Despite what the above arguments might entail, there is no battle for the soul of the industry happening. This romantic view of right vs. wrong or good vs. evil has no space in this debate. The discussion is way more pragmatic: which set of values gets you the most money with the least headache?
The answer might be different depending on whom you ask it.
Enormous companies might find it hard to maintain a horizontal, adaptable culture since it has so many moving parts. Time and money spent on trying to replicate a startup rulebook inside your decades-old business with thousands of employees is a drain that will probably bear no results.
On the other hand, founding a disruptive digital business where all decisions must go through you first and the only valid vision is yours, probably means you are in for a disaster in the long run.
The problem is not doing one or the other, having this or that set of values. The problem is that the blurred lines do a great deal to homogenize the market, putting nimble startups and gigantic corporations inside the same bucket.
Enterprises invest a fortune in trying to become what they possibly can’t be, while fresh businesses need to grow fast before they can start to exercise proper control inside their structure. Everybody spends more money to achieve the same results.
When capital is available for cheap in the market, no big deal, but when it becomes scarce, things start to break.
It might not be a coincidence that waterfall values were dominant before both of the tech bubble bursts…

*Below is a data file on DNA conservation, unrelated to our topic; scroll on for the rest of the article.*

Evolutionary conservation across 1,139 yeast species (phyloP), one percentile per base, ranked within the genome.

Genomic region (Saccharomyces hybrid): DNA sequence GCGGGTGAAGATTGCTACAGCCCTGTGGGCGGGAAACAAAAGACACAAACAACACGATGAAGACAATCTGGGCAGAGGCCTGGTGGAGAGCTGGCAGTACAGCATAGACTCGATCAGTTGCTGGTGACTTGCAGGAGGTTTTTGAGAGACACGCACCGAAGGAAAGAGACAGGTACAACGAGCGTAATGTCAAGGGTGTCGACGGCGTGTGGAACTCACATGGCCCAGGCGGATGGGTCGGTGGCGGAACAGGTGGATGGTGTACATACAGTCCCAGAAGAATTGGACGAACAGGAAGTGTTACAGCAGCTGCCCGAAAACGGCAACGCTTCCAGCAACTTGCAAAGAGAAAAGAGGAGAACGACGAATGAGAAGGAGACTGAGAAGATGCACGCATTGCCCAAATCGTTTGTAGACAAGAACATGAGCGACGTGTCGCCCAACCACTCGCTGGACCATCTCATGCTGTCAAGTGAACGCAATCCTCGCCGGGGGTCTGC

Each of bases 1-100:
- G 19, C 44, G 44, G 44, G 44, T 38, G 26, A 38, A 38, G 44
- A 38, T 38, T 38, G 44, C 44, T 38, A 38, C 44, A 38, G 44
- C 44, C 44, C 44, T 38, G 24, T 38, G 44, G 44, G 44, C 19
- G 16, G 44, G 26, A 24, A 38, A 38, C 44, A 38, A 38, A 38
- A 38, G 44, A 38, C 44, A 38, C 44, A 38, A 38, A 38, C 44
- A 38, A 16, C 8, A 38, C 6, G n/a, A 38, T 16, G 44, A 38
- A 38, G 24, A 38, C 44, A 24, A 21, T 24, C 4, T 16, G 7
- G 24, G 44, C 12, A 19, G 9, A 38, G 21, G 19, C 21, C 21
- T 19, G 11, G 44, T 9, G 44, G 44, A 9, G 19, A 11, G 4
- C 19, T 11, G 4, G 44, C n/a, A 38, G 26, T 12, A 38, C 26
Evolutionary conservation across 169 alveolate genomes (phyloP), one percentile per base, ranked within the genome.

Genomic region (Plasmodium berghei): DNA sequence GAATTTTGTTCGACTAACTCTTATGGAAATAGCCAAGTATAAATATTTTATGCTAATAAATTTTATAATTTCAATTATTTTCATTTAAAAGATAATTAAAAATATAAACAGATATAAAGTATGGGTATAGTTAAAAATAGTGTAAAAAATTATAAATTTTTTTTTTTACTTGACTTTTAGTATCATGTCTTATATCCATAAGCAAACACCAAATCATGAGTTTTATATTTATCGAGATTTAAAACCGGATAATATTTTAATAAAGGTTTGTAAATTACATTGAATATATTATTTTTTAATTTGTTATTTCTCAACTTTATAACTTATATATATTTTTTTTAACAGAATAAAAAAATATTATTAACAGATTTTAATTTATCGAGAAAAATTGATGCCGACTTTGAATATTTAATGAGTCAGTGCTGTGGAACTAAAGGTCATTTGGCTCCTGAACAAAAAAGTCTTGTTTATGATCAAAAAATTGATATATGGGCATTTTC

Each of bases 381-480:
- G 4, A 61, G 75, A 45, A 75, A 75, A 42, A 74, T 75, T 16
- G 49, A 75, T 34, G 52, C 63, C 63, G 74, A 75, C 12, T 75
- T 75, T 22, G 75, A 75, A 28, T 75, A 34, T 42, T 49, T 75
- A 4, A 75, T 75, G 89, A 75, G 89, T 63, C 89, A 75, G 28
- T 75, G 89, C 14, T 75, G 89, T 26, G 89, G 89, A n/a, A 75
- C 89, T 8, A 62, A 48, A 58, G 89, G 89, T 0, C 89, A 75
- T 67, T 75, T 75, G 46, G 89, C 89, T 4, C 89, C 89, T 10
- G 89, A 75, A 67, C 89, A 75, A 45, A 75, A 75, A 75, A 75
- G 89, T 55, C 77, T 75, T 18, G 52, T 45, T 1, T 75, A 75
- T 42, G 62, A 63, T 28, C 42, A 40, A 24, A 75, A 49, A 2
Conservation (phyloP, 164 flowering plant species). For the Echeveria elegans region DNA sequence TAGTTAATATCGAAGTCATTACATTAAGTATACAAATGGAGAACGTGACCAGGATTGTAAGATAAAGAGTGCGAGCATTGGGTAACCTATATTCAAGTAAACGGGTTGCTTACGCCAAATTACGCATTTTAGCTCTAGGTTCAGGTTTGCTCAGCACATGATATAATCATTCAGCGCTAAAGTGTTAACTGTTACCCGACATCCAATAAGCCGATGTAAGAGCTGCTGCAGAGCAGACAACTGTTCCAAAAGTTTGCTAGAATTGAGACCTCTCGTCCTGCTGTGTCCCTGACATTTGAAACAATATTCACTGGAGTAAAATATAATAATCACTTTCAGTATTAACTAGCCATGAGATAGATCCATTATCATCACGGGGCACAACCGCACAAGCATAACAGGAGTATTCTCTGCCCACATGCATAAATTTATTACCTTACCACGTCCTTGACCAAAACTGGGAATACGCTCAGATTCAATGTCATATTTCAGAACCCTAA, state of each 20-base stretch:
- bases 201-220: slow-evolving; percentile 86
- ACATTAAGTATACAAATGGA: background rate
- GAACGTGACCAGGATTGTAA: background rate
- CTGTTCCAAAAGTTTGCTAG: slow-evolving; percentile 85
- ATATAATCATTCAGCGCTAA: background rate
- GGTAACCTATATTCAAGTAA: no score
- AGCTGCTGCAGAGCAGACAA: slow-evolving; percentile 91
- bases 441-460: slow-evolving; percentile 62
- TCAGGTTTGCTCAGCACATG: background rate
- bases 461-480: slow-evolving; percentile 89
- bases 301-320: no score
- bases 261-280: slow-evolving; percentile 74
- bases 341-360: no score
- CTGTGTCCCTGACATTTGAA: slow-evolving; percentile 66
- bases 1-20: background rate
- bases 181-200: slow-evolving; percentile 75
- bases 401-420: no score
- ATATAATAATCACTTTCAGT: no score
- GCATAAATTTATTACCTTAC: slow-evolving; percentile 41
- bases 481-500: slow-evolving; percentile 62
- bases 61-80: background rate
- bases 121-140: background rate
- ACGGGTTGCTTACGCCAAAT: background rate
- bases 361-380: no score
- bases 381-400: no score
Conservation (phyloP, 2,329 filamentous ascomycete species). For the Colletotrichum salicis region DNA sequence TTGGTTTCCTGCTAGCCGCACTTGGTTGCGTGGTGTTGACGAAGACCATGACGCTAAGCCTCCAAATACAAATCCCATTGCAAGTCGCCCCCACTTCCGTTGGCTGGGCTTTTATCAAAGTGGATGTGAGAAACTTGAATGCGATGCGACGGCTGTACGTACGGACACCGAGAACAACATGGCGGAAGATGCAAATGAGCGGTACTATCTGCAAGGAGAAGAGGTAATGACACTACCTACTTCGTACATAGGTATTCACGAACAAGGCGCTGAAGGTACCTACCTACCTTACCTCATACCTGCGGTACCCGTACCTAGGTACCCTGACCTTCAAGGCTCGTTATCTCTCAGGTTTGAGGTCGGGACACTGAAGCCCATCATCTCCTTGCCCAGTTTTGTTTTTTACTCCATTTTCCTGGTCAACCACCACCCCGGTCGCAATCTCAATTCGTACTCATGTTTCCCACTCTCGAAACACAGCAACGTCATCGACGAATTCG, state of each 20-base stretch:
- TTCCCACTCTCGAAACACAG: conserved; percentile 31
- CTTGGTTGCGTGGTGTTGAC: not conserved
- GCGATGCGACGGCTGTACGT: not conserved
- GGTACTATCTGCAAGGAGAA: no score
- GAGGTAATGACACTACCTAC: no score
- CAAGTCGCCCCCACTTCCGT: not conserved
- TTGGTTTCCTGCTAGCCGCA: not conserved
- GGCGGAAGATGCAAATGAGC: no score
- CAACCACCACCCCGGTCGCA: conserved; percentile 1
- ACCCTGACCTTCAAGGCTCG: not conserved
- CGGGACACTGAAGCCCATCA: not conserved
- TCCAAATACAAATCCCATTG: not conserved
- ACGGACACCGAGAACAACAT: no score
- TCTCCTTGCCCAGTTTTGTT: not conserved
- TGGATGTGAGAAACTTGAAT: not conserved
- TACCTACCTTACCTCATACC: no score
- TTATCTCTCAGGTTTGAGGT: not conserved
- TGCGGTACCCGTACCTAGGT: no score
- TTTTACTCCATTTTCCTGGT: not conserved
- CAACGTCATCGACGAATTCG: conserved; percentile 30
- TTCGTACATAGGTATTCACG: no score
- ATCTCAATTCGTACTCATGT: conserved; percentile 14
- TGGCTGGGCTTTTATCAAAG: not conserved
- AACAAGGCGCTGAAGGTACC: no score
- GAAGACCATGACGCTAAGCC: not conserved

Waterfall vs. agile is anything but an obvious debate. There are so many nuances to it that summarizing everything in short of 2000 words is almost a sin.
Nevertheless, I hope this has been a conversation starter for you and your peers. That you can assess on your own which values your team or your company stands by and how they are affecting your job.
Waterfall culture is not wrong, but it’s context-dependent, just like agile. Large and complex mechanisms benefit from a waterfall approach, and if they want to become more agile, they should keep it a side project. Smaller and younger businesses should take things at their own pace, be horizontal, and focus on delivering value. Leave structure and control for the future, when you become large and complex yourself.
If you want to know more about how legacy companies can take leverage of agile values, I highly recommend the book Exponential Organizations by Salim Ismael.